An Integrated Biosecurity Risk Assessment Model (IBRAM) for evaluating the risk of import pathways for the establishment of invasive species

Lisa E. Jamieson, Owen Woodberry, Steven Mascaro, Nicolas Meurisse, Rodelyn Jaksons, Samuel D.J. Brown, Michael Ormsby

Research output: Contribution to journalArticleResearchpeer-review

1 Citation (Scopus)

Abstract

An important aspect of analyzing the risk of unwanted organisms establishing in an area is understanding the pathways by which they arrive. Evaluating the risks of these pathways requires use of data from multiple sources, which frequently are uncertain. To address the needs of agencies responsible for biosecurity operations, we present an Integrated Biosecurity Risk Assessment Model (IBRAM) for evaluating the risk of establishment and dispersal of invasive species along trade pathways. The IBRAM framework consists of multiple linked models which describe pest entry into the country, escape along trade pathways, initial dispersal into the environment, habitat suitability, probabilities of establishment and spread, and the consequences of these invasions. Bayesian networks (BN) are used extensively to model these processes. The model includes dynamic BN components and geographic data, resulting in distributions of output parameters over spatial and temporal axes. IBRAM is supported by a web-based tool that allows users to run the model on real-world pest examples and investigate the impact of alternative risk management scenarios, to explore the effect of various interventions and resource allocations. Two case studies are provided as examples of how IBRAM may be used: Queensland fruit fly (Bactrocera tryoni) (Diptera: Tephritidae) and brown marmorated stink bug (Halyomorpha halys) (Hemiptera: Pentatomidae) are unwanted organisms with the potential to invade Aotearoa New Zealand, and IBRAM has been influential in evaluating the efficacy of pathway management to mitigate the risk of their establishment in the country.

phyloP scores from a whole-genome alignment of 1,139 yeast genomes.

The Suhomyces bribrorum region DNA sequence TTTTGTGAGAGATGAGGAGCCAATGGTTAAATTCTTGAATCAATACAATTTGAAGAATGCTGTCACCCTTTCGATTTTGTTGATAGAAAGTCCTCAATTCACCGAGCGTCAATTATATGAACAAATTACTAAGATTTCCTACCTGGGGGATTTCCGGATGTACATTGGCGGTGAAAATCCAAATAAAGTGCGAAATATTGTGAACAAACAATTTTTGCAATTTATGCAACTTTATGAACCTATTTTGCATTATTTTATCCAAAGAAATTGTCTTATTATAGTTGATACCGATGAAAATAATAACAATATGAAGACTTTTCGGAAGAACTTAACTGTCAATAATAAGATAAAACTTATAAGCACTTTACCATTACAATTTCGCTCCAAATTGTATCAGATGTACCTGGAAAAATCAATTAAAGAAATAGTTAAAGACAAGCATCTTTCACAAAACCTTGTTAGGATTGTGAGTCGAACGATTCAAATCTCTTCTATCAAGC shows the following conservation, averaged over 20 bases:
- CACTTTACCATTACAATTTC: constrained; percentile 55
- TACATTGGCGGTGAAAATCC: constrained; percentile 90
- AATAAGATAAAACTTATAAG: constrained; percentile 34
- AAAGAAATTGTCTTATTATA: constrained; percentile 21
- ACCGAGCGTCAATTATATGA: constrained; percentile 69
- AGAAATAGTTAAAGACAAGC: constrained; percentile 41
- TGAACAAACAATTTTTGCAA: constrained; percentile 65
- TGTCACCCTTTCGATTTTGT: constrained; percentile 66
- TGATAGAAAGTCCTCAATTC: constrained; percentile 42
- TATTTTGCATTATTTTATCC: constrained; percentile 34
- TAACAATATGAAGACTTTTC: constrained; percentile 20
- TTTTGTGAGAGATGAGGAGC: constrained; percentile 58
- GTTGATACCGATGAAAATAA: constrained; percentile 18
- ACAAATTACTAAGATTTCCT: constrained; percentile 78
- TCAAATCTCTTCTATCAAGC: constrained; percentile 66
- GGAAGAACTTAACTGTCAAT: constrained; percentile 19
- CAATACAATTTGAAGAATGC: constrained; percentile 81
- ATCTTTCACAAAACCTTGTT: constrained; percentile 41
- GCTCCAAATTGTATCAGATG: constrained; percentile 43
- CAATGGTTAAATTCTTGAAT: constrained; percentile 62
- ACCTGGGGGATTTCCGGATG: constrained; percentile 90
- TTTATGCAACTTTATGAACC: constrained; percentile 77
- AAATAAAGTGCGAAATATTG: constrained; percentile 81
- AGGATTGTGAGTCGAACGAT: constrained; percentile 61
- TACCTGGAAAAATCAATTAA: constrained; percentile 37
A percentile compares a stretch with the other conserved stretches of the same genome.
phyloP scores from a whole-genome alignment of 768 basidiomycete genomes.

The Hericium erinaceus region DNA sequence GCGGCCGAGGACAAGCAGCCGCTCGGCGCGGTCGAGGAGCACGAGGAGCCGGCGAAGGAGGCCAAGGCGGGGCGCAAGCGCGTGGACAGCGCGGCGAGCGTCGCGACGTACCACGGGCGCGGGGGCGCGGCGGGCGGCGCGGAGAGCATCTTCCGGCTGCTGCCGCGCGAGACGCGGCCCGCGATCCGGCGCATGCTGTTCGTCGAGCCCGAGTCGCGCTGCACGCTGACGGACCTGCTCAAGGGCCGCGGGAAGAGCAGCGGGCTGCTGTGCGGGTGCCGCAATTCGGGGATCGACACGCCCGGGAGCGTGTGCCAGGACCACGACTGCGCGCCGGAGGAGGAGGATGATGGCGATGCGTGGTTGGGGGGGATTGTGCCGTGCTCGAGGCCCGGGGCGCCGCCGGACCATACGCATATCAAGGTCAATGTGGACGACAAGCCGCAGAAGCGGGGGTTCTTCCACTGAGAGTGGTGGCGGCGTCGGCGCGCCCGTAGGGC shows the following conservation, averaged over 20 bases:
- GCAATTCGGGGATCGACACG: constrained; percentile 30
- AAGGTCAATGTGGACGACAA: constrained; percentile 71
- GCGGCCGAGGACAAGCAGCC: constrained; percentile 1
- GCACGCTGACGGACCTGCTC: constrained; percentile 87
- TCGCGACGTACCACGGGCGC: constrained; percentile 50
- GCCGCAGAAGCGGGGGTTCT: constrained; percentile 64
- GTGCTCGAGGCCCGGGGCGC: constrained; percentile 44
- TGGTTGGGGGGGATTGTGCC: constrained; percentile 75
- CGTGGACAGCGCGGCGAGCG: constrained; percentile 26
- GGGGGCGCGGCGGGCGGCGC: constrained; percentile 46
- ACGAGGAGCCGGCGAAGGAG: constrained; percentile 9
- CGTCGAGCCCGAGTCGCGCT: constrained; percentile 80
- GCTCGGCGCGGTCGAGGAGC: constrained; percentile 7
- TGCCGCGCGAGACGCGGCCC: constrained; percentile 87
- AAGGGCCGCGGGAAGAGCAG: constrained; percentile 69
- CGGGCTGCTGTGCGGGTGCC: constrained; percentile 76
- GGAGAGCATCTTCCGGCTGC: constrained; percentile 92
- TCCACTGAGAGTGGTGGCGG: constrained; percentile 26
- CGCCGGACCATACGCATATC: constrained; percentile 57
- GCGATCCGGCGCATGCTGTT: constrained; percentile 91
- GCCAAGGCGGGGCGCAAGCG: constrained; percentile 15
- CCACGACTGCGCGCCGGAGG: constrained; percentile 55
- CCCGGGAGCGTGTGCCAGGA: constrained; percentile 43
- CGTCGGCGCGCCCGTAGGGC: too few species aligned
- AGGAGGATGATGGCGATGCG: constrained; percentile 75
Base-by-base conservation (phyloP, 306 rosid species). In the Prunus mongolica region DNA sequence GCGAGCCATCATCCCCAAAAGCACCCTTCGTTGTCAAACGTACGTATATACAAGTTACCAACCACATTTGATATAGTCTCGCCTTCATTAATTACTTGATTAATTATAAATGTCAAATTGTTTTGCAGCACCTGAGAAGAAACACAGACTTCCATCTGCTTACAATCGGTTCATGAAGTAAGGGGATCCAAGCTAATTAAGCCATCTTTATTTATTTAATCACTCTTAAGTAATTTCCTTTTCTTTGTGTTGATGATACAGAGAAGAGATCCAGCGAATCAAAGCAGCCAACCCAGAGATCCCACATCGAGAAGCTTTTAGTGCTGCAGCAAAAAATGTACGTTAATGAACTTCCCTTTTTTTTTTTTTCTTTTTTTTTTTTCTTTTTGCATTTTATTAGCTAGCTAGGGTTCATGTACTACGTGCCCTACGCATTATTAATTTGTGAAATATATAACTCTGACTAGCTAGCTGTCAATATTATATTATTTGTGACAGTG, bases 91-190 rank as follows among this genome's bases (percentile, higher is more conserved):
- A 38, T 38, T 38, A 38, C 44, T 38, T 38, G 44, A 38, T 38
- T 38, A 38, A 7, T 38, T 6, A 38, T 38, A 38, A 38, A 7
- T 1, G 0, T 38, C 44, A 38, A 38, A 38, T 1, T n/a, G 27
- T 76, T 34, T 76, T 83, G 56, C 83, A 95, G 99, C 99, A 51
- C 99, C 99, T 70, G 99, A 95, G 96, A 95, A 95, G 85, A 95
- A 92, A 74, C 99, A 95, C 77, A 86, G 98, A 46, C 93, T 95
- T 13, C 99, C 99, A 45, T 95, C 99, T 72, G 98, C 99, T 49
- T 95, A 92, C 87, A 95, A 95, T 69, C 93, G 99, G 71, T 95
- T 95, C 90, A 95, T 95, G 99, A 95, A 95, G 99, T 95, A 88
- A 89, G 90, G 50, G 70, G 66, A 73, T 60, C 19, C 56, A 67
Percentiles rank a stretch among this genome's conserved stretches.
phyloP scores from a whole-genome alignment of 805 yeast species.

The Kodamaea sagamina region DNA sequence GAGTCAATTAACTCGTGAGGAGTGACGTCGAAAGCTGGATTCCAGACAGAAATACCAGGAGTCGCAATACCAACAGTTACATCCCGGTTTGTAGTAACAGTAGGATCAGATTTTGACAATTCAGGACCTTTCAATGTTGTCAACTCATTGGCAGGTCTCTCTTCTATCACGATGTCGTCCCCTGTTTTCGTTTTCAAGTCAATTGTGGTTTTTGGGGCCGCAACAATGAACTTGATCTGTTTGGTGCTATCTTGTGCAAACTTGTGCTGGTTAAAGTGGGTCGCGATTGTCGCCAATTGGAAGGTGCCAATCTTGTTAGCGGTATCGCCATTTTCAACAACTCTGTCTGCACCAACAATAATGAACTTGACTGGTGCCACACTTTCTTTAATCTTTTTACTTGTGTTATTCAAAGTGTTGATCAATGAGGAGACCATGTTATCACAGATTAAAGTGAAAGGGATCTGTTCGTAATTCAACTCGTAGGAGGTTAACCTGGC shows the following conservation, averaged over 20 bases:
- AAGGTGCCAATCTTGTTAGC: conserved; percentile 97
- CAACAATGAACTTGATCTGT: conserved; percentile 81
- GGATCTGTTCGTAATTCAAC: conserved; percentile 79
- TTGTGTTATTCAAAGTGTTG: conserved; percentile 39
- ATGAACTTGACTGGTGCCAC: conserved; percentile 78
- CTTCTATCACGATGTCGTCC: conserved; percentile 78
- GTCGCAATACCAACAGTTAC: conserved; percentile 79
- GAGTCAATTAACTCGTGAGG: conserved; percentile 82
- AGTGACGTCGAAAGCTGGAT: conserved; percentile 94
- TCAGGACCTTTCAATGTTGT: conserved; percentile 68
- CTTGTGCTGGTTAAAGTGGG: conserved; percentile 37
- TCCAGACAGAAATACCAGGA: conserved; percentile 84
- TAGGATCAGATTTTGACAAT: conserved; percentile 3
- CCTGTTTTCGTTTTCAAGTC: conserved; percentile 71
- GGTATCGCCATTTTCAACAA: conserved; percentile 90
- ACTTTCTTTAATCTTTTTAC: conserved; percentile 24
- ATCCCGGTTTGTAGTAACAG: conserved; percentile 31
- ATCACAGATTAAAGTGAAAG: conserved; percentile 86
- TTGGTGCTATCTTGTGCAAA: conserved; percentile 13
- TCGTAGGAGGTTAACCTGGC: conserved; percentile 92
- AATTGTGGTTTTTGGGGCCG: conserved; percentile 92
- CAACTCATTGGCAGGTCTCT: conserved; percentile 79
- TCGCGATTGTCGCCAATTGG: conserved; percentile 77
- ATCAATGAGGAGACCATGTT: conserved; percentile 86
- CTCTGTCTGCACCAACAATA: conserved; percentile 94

Original languageEnglish
Number of pages21
JournalRisk Analysis
DOIs
Publication statusAccepted/In press - 8 Dec 2021

Keywords

  • Bayesian network
  • climate modeling
  • pathway risk management
  • pest risk analysis

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